A figure of speech in which a word or phrase is applied to an object or action to which it is not literally applicable. e.g., "Her eyes were glistening jewels."

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42 views

Is there any other way of the expression on this phrase? His breathing was becoming less labored

Or, "Eventually, the old guinea pig was unable to move and her breathing was labored." I am looking for other way of saying in an exactly same meaning.
17
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7answers
83k views

The difference between an analogy and a metaphor?

Many a time I've asked what the difference is between an analogy and a metaphor. I've asked it to my teacher, on internet sites, to my parents, so on and so forth. I got a different answer every time, ...
0
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3answers
102 views

(go) off the boil

"(go)off the boil" seems to mean "past the crisis" in British English. What is the origin/etymology of this expression? Is it used nowadays?
4
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4answers
18k views

Another way to say “fulfill your dream”

What's another phrase or metaphor that means "to fulfill your dream" or "make your dreams a reality?"
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4answers
416 views

What does “Eat Lunch or be lunch” mean in this context?

I came across this phrase: The problem facing companies today is that there are too many fishermen and not enough fish in the market. It’s a matter of eat lunch or be lunch — or, as stated by ...
0
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2answers
24 views

What images evoke the concept of “skin in the game”, commitment, investment, and accountability? [closed]

What would be a great picture to display (as a visual metaphor) to convey the idea of "skin in the game", commitment, investment, and accountability?
3
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6answers
21k views

What is the word to describe something that has hidden meaning?

I'm writing an essay (yay) on I'm the King of the Castle, by Susan Hill. I am trying to explain how the description of the atmosphere may have hidden meanings (e.g. the fact that Warings is a ...
2
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6answers
215 views

A simile / metaphor for the concept that an entity is formed from a wide range of factors

I am trying to explain that health is not simply determined by biological factors. Instead it is shaped by a whole host of variables: lifestyle, education, culture, attitudes, socio-economic factors ...
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3answers
95 views

Word for a result/achievement so exceptional that it is impossible?

I am looking for a word or phrase regarding something that is "impossible". I can't seem to put my finger on it, but I am trying to think of the word to describe something that is the top of the top, ...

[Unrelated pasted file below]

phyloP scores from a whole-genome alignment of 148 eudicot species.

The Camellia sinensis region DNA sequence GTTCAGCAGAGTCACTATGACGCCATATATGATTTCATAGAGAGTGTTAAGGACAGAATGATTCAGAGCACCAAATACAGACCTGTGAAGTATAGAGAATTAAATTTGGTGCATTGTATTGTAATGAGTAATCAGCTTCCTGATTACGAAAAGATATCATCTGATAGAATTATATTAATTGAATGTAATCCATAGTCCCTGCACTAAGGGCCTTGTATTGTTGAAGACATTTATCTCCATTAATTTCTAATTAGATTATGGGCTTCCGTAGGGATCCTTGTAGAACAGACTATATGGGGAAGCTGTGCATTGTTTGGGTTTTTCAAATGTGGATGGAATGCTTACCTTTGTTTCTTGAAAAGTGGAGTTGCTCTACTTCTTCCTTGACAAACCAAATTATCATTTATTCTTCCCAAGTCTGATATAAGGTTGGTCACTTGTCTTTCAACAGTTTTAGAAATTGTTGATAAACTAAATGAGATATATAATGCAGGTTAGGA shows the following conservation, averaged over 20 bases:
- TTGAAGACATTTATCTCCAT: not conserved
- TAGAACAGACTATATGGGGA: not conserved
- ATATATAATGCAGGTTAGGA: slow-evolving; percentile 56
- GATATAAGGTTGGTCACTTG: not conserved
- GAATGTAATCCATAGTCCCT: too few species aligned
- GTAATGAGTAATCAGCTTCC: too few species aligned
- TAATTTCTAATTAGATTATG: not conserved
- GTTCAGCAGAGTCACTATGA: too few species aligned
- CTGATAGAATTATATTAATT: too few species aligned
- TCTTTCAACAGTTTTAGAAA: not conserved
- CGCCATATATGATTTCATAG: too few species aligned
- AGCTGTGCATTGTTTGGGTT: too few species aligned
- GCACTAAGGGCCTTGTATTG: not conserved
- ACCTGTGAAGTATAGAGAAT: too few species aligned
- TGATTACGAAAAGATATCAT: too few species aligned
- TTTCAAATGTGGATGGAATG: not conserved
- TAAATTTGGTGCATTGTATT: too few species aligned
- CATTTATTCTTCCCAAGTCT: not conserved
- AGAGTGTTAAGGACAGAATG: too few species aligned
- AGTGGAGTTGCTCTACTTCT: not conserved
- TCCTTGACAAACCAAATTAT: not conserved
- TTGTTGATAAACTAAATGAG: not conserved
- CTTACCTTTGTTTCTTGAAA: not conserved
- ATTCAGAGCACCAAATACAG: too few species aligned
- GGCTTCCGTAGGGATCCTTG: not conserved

0
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2answers
512 views

Is 'sluttish time' a metaphor?

The phrase 'sluttish time' is used by Shakespeare in one of his sonnets. Can it be termed as a transferred epithet as the word 'sluttish' here seems to be an epithet(adjective) or is it essentially a ...
4
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1answer
75 views

Moonlight raked the lawn

Years ago, I saw a discussion about a writer who had, allegedly without humorous intent, injected some surprising atmosphere into a story by saying that "moonlight raked the lawn". The contributors ...
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2answers
19 views

Are these the use of metaphor? [closed]

Metaphor is a deep thing, it's very hard to discern the presence of which. When I very learned the term. All I was is "no 'like or as'". Typically you say "is" to connect one thing to the other ...
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3answers
67 views

Is it still a metaphor if you say “if X was Y” first? [duplicate]

I was inspired to ask by the famous John Green quote: if people were rain, I was drizzle and she was a hurricane Is this a metaphor? Without the "if people were rain" it would be, certainly, but ...
1
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2answers
64 views

Meaning: 'take on a macabre ring'

I've come across a confusing phrase. This former Belgian possession is the most Christian country in Africa, boasting the highest percentage of churches per head of population, with 65 percent of ...
3
votes
3answers
92 views

What's the “tumbleweed” in tumbleweed badge?

Well I just earned one :). According to the description it's awarded to a question which receives literally no attention in a week. (Snapshot below) So it led me to the notion that a "tumbleweed" ...
3
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6answers
10k views

Who were the 'pros from Dover'?

I was reading Rainbow Six by Tom Clancy this morning, and he compares his characters to the 'pros from Dover'. This was a phrase that I also remember hearing in the movie M*A*S*H - so it seems to be ...